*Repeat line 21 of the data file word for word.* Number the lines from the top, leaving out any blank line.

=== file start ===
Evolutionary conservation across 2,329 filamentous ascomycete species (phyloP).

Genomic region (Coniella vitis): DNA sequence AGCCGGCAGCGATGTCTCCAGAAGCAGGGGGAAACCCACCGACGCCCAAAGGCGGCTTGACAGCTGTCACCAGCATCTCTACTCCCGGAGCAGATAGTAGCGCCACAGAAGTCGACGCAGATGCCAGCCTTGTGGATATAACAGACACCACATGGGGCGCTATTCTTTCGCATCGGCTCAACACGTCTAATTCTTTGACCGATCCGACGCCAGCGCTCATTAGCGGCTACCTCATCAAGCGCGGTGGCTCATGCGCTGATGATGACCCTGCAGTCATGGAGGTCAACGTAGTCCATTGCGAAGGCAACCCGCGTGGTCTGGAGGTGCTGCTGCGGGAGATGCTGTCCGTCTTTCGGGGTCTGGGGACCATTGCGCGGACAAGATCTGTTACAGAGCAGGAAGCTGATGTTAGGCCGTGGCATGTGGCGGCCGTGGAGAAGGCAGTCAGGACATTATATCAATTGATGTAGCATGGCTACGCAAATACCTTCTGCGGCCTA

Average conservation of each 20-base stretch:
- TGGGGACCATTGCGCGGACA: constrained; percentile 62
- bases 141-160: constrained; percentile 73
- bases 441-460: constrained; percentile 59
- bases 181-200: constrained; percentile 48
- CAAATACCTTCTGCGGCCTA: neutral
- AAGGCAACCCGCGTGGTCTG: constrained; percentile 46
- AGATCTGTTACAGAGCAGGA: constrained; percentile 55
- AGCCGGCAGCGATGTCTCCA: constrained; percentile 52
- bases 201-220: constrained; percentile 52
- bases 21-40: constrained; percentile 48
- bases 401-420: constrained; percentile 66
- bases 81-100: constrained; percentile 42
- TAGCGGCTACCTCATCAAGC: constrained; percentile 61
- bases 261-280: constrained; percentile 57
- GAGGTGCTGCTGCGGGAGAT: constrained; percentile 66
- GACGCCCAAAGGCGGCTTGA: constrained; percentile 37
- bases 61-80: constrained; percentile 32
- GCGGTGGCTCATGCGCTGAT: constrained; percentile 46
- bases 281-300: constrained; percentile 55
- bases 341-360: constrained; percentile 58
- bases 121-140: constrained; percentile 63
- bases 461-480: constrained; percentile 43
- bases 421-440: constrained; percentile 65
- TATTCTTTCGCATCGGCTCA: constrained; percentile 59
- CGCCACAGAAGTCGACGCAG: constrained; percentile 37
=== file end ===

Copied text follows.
- GCGGTGGCTCATGCGCTGAT: constrained; percentile 46